Trying to equate Annika Sorenstam being out for at least a month with a back injury to the prospect of Tiger Woods going out with an injury on the PGA Tour is like comparing a computer glitch at the local 7-11's cash register to a complete system-wide failure at IBM.
Annika Sorenstam is a Hall of Fame golfer. She's even become more interesting now that she's talking about course design. But she's no Tiger.
And in terms of impact on their respective tours, it's not close.
The PGA Tour is completely dependent on its transcendent star. The LPGA Tour is not going to suffer (at least any more than it usually suffers in TV ratings or attendance) with Annika down. No matter what some of its own members think.
"'Obviously it's not good for anybody if Annika is not playing," longtime LPGA player Laura Davies told the Associated Press. "It's the same as if Tiger [Woods] had a month-long injury and a bad back."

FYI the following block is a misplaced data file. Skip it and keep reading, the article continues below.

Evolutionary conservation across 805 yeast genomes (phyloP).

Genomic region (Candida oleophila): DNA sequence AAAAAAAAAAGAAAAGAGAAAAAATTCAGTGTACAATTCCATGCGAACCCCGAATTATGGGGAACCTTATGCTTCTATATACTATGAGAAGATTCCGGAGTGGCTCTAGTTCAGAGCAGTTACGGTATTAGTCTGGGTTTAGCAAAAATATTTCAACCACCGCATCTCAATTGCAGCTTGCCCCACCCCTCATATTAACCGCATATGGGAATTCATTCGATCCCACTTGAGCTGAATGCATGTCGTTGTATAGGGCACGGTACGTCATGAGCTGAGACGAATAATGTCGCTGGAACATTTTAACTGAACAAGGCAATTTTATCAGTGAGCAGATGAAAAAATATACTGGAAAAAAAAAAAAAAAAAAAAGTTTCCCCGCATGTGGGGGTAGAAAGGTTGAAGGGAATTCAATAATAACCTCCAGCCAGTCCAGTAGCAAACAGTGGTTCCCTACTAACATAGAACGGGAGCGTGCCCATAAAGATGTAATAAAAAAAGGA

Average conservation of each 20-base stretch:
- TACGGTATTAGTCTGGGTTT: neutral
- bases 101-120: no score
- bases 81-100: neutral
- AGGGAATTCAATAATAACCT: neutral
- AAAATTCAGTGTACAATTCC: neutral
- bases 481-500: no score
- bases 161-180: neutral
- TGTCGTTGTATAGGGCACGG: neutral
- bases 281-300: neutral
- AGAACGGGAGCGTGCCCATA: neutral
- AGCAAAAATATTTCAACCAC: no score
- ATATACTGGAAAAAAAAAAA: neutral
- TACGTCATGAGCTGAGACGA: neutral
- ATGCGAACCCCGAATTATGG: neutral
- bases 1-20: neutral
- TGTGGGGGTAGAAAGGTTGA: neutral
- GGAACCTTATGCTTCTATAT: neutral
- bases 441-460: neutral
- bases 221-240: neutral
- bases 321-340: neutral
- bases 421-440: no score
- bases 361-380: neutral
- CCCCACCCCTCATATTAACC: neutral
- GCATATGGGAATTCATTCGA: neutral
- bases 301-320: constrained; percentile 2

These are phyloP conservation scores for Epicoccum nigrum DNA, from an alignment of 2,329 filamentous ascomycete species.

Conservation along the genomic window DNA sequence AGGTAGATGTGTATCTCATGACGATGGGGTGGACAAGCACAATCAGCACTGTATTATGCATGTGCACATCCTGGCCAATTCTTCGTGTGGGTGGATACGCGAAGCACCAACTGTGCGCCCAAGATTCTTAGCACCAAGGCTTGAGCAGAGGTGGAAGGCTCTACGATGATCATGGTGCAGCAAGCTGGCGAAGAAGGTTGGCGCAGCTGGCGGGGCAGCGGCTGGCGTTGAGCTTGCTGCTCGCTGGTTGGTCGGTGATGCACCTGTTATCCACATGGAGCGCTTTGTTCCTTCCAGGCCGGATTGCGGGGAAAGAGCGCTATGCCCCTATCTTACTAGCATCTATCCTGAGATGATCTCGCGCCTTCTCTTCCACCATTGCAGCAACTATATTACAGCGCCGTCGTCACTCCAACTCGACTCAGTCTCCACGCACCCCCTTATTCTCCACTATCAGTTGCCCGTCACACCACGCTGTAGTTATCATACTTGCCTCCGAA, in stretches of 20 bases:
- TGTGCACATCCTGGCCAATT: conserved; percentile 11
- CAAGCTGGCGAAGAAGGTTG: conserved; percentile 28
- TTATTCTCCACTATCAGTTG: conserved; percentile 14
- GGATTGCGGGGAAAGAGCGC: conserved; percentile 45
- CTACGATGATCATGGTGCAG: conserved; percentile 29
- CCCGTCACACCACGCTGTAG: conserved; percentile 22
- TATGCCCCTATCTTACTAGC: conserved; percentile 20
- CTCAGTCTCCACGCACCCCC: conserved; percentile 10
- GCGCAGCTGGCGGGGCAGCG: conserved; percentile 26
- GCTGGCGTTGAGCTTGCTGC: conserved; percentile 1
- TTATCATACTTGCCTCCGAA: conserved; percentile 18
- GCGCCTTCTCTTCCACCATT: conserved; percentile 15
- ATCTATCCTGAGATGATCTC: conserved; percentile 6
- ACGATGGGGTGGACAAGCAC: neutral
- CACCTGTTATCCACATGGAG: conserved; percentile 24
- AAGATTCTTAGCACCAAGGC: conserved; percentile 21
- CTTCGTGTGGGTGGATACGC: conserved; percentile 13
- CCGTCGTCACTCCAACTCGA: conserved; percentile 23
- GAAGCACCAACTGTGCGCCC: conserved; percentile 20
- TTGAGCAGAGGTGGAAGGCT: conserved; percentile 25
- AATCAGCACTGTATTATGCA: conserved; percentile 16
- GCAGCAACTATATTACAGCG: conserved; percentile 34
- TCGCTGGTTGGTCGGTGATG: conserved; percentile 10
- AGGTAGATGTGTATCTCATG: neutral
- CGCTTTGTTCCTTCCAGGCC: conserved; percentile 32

No, it's not. Not even close. Davies and others in the old guard may not realize it but Sorenstam hasn't been the No. 1 draw in women's golf for several years now. The LPGA's youth brigade - some who have done a lot (Paula Creamer and Morgan Pressel) already, and some who done nothing (see Wie, Michelle) - are this tour's drawing cards.
Truth is Wie's mysterious "wrist injury" is more damaging to the LPGA Tour than Sorenstam's balky back. Women's golf isn't as much a legit sport as a sideshow these days.
There's nothing Tiger to this tale. Sorry Annika.
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